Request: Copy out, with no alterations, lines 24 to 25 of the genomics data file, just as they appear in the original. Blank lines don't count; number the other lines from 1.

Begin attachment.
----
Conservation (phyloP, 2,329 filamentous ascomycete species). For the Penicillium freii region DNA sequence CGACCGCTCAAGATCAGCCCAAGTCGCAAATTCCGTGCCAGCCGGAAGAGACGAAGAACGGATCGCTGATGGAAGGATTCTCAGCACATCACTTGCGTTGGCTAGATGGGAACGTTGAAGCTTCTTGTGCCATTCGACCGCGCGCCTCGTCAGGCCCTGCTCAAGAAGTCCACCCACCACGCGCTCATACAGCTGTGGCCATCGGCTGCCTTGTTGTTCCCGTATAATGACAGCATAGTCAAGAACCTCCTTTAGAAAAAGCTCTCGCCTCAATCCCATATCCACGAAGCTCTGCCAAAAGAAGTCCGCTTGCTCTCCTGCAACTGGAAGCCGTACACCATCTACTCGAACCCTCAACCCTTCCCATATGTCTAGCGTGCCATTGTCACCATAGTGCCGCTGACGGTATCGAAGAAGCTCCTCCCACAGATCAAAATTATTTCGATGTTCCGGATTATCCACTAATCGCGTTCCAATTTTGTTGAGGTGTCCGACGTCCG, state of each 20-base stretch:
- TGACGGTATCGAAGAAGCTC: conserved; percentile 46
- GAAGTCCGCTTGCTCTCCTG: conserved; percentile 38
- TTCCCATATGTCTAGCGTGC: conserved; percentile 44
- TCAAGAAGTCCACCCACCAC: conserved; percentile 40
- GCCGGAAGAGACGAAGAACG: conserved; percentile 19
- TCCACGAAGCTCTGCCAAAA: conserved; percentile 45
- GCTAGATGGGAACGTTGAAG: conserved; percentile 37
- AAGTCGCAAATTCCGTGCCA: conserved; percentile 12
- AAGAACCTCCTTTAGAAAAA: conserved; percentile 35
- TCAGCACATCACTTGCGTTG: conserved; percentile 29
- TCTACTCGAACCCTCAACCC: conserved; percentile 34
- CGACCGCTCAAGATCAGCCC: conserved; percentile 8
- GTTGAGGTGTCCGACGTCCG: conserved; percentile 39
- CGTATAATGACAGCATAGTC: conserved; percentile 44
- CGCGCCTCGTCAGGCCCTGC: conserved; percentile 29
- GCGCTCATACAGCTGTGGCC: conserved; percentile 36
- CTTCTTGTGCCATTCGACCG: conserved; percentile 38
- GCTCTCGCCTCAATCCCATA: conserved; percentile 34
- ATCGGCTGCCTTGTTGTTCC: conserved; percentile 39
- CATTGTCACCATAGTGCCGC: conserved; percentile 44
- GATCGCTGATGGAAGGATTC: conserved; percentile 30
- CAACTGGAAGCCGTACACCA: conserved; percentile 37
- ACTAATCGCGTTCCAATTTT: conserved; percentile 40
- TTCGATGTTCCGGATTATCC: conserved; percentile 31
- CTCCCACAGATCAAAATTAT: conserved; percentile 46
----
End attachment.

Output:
- ACTAATCGCGTTCCAATTTT: conserved; percentile 40
- TTCGATGTTCCGGATTATCC: conserved; percentile 31